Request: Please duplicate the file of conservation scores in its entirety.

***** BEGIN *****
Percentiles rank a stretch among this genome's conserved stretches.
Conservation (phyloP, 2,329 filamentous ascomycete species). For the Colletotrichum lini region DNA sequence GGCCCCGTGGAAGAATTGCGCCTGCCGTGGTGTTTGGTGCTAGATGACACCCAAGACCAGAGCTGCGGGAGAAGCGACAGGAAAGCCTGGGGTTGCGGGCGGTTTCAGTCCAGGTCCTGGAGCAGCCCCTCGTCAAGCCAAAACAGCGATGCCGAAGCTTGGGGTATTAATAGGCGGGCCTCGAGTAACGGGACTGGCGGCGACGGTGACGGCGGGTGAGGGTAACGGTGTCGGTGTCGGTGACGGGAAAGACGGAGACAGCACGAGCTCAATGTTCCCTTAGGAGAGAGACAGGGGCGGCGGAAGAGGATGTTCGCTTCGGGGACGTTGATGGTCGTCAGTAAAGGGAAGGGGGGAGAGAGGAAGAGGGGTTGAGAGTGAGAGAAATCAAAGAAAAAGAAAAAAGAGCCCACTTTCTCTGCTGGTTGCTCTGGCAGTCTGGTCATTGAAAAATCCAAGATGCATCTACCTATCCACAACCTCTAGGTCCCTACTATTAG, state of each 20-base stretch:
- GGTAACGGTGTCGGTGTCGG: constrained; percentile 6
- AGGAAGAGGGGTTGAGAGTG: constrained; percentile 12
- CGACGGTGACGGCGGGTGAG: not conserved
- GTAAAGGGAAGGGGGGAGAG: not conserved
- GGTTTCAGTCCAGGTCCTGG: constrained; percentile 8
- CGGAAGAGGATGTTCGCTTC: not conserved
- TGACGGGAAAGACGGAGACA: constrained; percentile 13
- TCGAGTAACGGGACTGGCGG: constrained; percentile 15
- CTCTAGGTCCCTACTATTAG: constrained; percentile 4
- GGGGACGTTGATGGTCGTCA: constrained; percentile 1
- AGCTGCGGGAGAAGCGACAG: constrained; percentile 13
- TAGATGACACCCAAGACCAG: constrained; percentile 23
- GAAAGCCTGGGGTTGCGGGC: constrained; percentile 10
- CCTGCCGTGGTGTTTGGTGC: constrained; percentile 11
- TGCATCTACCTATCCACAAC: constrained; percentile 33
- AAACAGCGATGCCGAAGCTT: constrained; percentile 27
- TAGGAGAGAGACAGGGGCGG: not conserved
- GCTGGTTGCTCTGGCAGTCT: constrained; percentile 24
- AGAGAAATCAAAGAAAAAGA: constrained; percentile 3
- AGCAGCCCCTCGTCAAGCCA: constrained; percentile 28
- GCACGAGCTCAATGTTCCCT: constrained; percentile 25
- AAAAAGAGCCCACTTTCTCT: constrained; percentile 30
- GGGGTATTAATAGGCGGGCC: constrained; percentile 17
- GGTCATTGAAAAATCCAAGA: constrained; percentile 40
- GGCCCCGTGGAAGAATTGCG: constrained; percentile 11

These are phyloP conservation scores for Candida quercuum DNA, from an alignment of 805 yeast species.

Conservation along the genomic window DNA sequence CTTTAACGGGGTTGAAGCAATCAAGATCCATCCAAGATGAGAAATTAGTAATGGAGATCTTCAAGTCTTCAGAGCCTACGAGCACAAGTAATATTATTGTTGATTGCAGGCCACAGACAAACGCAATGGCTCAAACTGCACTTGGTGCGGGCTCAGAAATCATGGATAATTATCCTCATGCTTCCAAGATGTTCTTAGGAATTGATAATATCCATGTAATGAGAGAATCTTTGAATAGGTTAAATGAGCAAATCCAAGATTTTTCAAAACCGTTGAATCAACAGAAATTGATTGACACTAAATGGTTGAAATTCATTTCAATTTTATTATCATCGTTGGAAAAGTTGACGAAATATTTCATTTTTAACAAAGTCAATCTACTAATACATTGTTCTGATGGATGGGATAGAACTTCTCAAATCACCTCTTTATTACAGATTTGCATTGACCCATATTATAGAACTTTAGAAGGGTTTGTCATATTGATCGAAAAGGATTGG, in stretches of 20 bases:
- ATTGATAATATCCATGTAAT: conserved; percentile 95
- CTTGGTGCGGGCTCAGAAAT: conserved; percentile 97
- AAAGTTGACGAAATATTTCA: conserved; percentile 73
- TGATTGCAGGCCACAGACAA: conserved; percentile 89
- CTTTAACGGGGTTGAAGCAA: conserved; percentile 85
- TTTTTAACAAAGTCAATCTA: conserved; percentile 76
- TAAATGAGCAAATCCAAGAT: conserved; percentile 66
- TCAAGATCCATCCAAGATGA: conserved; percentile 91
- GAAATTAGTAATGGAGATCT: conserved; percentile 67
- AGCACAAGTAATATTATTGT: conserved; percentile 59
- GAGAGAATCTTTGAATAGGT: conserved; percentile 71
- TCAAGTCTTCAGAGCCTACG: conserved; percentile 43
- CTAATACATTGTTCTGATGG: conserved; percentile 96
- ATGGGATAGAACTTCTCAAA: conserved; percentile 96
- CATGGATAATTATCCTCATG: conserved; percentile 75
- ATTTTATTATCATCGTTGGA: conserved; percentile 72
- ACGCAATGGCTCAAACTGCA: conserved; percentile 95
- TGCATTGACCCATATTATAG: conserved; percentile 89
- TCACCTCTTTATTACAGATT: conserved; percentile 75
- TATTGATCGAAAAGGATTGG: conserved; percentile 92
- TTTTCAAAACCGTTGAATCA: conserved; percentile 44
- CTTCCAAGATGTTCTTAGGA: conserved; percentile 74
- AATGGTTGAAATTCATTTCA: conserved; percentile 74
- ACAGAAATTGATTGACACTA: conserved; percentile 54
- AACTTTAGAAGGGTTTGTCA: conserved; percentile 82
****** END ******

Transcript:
Percentiles rank a stretch among this genome's conserved stretches.
Conservation (phyloP, 2,329 filamentous ascomycete species). For the Colletotrichum lini region DNA sequence GGCCCCGTGGAAGAATTGCGCCTGCCGTGGTGTTTGGTGCTAGATGACACCCAAGACCAGAGCTGCGGGAGAAGCGACAGGAAAGCCTGGGGTTGCGGGCGGTTTCAGTCCAGGTCCTGGAGCAGCCCCTCGTCAAGCCAAAACAGCGATGCCGAAGCTTGGGGTATTAATAGGCGGGCCTCGAGTAACGGGACTGGCGGCGACGGTGACGGCGGGTGAGGGTAACGGTGTCGGTGTCGGTGACGGGAAAGACGGAGACAGCACGAGCTCAATGTTCCCTTAGGAGAGAGACAGGGGCGGCGGAAGAGGATGTTCGCTTCGGGGACGTTGATGGTCGTCAGTAAAGGGAAGGGGGGAGAGAGGAAGAGGGGTTGAGAGTGAGAGAAATCAAAGAAAAAGAAAAAAGAGCCCACTTTCTCTGCTGGTTGCTCTGGCAGTCTGGTCATTGAAAAATCCAAGATGCATCTACCTATCCACAACCTCTAGGTCCCTACTATTAG, state of each 20-base stretch:
- GGTAACGGTGTCGGTGTCGG: constrained; percentile 6
- AGGAAGAGGGGTTGAGAGTG: constrained; percentile 12
- CGACGGTGACGGCGGGTGAG: not conserved
- GTAAAGGGAAGGGGGGAGAG: not conserved
- GGTTTCAGTCCAGGTCCTGG: constrained; percentile 8
- CGGAAGAGGATGTTCGCTTC: not conserved
- TGACGGGAAAGACGGAGACA: constrained; percentile 13
- TCGAGTAACGGGACTGGCGG: constrained; percentile 15
- CTCTAGGTCCCTACTATTAG: constrained; percentile 4
- GGGGACGTTGATGGTCGTCA: constrained; percentile 1
- AGCTGCGGGAGAAGCGACAG: constrained; percentile 13
- TAGATGACACCCAAGACCAG: constrained; percentile 23
- GAAAGCCTGGGGTTGCGGGC: constrained; percentile 10
- CCTGCCGTGGTGTTTGGTGC: constrained; percentile 11
- TGCATCTACCTATCCACAAC: constrained; percentile 33
- AAACAGCGATGCCGAAGCTT: constrained; percentile 27
- TAGGAGAGAGACAGGGGCGG: not conserved
- GCTGGTTGCTCTGGCAGTCT: constrained; percentile 24
- AGAGAAATCAAAGAAAAAGA: constrained; percentile 3
- AGCAGCCCCTCGTCAAGCCA: constrained; percentile 28
- GCACGAGCTCAATGTTCCCT: constrained; percentile 25
- AAAAAGAGCCCACTTTCTCT: constrained; percentile 30
- GGGGTATTAATAGGCGGGCC: constrained; percentile 17
- GGTCATTGAAAAATCCAAGA: constrained; percentile 40
- GGCCCCGTGGAAGAATTGCG: constrained; percentile 11

These are phyloP conservation scores for Candida quercuum DNA, from an alignment of 805 yeast species.

Conservation along the genomic window DNA sequence CTTTAACGGGGTTGAAGCAATCAAGATCCATCCAAGATGAGAAATTAGTAATGGAGATCTTCAAGTCTTCAGAGCCTACGAGCACAAGTAATATTATTGTTGATTGCAGGCCACAGACAAACGCAATGGCTCAAACTGCACTTGGTGCGGGCTCAGAAATCATGGATAATTATCCTCATGCTTCCAAGATGTTCTTAGGAATTGATAATATCCATGTAATGAGAGAATCTTTGAATAGGTTAAATGAGCAAATCCAAGATTTTTCAAAACCGTTGAATCAACAGAAATTGATTGACACTAAATGGTTGAAATTCATTTCAATTTTATTATCATCGTTGGAAAAGTTGACGAAATATTTCATTTTTAACAAAGTCAATCTACTAATACATTGTTCTGATGGATGGGATAGAACTTCTCAAATCACCTCTTTATTACAGATTTGCATTGACCCATATTATAGAACTTTAGAAGGGTTTGTCATATTGATCGAAAAGGATTGG, in stretches of 20 bases:
- ATTGATAATATCCATGTAAT: conserved; percentile 95
- CTTGGTGCGGGCTCAGAAAT: conserved; percentile 97
- AAAGTTGACGAAATATTTCA: conserved; percentile 73
- TGATTGCAGGCCACAGACAA: conserved; percentile 89
- CTTTAACGGGGTTGAAGCAA: conserved; percentile 85
- TTTTTAACAAAGTCAATCTA: conserved; percentile 76
- TAAATGAGCAAATCCAAGAT: conserved; percentile 66
- TCAAGATCCATCCAAGATGA: conserved; percentile 91
- GAAATTAGTAATGGAGATCT: conserved; percentile 67
- AGCACAAGTAATATTATTGT: conserved; percentile 59
- GAGAGAATCTTTGAATAGGT: conserved; percentile 71
- TCAAGTCTTCAGAGCCTACG: conserved; percentile 43
- CTAATACATTGTTCTGATGG: conserved; percentile 96
- ATGGGATAGAACTTCTCAAA: conserved; percentile 96
- CATGGATAATTATCCTCATG: conserved; percentile 75
- ATTTTATTATCATCGTTGGA: conserved; percentile 72
- ACGCAATGGCTCAAACTGCA: conserved; percentile 95
- TGCATTGACCCATATTATAG: conserved; percentile 89
- TCACCTCTTTATTACAGATT: conserved; percentile 75
- TATTGATCGAAAAGGATTGG: conserved; percentile 92
- TTTTCAAAACCGTTGAATCA: conserved; percentile 44
- CTTCCAAGATGTTCTTAGGA: conserved; percentile 74
- AATGGTTGAAATTCATTTCA: conserved; percentile 74
- ACAGAAATTGATTGACACTA: conserved; percentile 54
- AACTTTAGAAGGGTTTGTCA: conserved; percentile 82